Beyond the Badge

Running is passion for Assistant Secretary Sarah Larson

Running are two crossing the finish line of a 50-mile endurance run.
Assistant Secretary Sarah Larson and her dad at the finish of the American River 50 Mile Endurance Run.

Global Running Day may be June 1, but for many CDCR and CCHCS employees, running is a year-round passion. They hit the pavement, trails, and treadmills, reaping the benefits of the sport.

One of those people is Sarah Larson, CDCR’s Assistant Secretary of Legislation. She leads the team charged with analyzing bills, keeping California’s lawmakers up-to-date on CDCR’s activities, and serving as the liaison between the Department and the Legislature.

After graduating from UC Berkeley, Larson worked as an analyst for the Receiver. She left to complete her master’s degree in public policy at Georgetown. Then she began working for the Legislature on criminal justice issues before coming to CDCR. She started in the CDCR Budget Management Branch, then worked for the Division of Rehabilitation Programs. Last year, Governor Newsom appointed her to her current position.

Despite her packed schedule, Larson is also an avid runner, completing marathons and rugged long-distance trail races. She shares her thoughts on running and how what she learns on the trail impacts her career.

3 questions with Sarah Larson

When and why did you start running?

When I moved to Washington, DC for grad school, I started running as a way to stay in touch with my dad, who lives in Sacramento (he loves to run). We decided to train for a marathon together – so we shared a training plan and the ups and downs of training together. In 2012, we ran that first marathon together — Three Sisters in Bend, Oregon.

We have since run a bunch of races together, including 50k, a 50-mile, and the California International Marathon in December. I have kept running, though, because it brings me such joy and emotional balance. As someone who has issues with anxiety and depression, running is a great way to calm my thoughts and appreciate the world around me. When I’m running, problems that seem big are actually small when you think about how big the world is.

Does the act of running, or what you have learned from the sport, inform your professional life?

Absolutely. I am not a fast runner by any means, but I have done some long races. The longest I have done is a 100k race, so a little over 62 miles. Races like that usually are on trails out in the wilderness with a lot of hills and technical terrain. One race I did made me take a bear whistle.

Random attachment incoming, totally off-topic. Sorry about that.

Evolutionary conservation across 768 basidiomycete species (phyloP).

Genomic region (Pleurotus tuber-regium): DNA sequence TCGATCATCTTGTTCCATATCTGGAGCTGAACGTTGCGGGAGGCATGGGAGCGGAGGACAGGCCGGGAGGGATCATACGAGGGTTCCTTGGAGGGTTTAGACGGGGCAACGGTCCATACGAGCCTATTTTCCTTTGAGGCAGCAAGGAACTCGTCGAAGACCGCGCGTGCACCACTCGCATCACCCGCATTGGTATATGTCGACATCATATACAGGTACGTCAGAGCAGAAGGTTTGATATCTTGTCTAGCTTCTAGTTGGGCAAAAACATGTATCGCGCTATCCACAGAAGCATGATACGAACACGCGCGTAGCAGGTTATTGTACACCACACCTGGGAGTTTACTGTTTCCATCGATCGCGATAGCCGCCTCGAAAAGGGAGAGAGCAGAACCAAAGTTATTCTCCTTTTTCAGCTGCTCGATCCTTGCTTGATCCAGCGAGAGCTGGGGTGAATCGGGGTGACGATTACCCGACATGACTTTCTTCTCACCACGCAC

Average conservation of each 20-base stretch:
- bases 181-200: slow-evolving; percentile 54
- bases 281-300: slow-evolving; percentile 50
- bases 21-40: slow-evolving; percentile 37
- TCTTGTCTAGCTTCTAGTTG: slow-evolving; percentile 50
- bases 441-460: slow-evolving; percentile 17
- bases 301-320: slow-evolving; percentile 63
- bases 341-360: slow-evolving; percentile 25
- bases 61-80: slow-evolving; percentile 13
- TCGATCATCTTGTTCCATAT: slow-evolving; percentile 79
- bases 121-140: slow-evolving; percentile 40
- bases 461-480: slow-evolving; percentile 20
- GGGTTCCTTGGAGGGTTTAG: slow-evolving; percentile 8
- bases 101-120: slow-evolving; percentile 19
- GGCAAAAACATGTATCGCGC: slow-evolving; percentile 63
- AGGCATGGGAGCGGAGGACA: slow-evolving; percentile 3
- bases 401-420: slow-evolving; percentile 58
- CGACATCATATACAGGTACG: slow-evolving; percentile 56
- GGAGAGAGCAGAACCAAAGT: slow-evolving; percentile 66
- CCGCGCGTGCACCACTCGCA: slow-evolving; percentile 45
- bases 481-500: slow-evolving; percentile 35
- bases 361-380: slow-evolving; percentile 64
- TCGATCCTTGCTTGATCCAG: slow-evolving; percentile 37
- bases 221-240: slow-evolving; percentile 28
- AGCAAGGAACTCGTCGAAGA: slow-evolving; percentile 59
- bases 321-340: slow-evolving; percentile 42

When you run a race like that, you experience so many highs and lows. I learned to take the race little by little – just make it to the next aid station, then the next one, then the next. That is really true at work too – change comes slowly, and I have to be patient and thoughtful. I also learned not to get overwhelmed by the magnitude of a race. If you think about it, CDCR is similar. With everything the department does to make the prisons work on a daily basis, it’s extraordinary we get it done. Races like that are also really collaborative, not competitive. The course is hard on everyone, and you all pull together to beat the course. I try to think about that at work, too. Even folks who seem like are not on our side, we really can come together.

Are there any other runners in the Department you’d like to recognize?

There are actually so many runners in this department! I love that we have organized teams, like Law Enforcement Torch Run and Baker-to-Vegas. And Undersecretary Macomber and I talk running a lot, and I have talked to Undersecretary Dr. Toche about it a lot, too. It’s great to see people like that, who are so busy, still take time to get outside. I think it goes to show how important it is for wellness and being able to be your best self at work.


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